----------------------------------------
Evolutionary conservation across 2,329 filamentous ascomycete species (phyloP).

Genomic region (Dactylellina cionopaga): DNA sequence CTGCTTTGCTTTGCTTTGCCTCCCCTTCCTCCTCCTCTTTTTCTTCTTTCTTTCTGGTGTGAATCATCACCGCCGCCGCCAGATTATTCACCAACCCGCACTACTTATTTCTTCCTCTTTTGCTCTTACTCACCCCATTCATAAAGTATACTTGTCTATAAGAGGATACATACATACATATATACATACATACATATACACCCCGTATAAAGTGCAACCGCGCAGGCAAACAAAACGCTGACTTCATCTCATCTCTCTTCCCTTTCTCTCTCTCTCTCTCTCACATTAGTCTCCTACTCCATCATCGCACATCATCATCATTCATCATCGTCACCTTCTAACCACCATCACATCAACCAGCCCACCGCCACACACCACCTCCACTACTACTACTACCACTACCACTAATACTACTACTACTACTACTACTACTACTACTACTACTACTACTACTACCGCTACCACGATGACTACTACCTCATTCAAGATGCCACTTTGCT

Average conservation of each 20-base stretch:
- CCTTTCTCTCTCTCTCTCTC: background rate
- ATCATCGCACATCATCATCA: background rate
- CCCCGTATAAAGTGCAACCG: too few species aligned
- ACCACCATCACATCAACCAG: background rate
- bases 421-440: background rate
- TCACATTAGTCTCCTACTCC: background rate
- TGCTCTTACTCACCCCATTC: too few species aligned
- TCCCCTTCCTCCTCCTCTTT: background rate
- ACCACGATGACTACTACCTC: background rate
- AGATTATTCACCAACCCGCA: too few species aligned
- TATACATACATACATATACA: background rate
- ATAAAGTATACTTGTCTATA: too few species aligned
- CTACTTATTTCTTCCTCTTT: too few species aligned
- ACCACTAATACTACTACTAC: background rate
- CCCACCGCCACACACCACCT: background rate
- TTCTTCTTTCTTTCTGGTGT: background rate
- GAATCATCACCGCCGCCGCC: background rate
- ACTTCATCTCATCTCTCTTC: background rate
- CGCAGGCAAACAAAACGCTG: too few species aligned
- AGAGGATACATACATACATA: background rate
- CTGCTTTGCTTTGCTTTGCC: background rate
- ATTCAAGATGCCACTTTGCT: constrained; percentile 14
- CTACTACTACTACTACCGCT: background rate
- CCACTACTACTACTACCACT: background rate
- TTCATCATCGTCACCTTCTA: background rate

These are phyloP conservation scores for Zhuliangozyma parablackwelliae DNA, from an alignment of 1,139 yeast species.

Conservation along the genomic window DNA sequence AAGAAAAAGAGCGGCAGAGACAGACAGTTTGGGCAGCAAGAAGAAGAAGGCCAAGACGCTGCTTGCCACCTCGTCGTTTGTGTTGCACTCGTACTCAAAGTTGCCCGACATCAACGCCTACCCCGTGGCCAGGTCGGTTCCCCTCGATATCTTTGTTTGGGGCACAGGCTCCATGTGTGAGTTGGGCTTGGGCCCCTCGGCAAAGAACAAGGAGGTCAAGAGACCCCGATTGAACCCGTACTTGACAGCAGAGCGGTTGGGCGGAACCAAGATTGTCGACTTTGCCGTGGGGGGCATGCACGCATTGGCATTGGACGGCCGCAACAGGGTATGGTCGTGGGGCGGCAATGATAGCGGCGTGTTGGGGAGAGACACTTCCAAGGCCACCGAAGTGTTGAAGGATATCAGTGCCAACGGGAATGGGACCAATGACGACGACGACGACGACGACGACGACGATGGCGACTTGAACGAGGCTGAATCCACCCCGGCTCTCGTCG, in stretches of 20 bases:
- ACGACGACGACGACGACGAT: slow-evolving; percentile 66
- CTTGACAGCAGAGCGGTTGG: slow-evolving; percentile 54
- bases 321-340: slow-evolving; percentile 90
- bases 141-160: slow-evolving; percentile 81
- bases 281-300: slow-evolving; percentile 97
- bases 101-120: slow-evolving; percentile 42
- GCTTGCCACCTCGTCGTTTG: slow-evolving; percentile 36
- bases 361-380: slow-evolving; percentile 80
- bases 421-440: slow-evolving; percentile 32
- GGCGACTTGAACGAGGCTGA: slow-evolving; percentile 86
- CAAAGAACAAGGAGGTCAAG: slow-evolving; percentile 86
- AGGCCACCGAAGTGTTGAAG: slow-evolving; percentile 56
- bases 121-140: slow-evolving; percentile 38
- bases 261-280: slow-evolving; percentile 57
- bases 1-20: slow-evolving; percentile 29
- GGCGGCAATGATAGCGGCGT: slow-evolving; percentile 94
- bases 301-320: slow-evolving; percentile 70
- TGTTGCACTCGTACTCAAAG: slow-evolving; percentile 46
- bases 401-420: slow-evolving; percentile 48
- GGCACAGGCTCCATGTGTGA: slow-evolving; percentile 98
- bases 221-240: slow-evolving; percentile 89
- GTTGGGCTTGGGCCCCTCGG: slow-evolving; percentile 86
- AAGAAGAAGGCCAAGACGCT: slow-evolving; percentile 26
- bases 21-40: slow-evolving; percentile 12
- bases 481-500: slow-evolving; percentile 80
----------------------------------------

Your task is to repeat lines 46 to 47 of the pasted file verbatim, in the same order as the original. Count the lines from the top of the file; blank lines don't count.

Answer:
- GGCGGCAATGATAGCGGCGT: slow-evolving; percentile 94
- bases 301-320: slow-evolving; percentile 70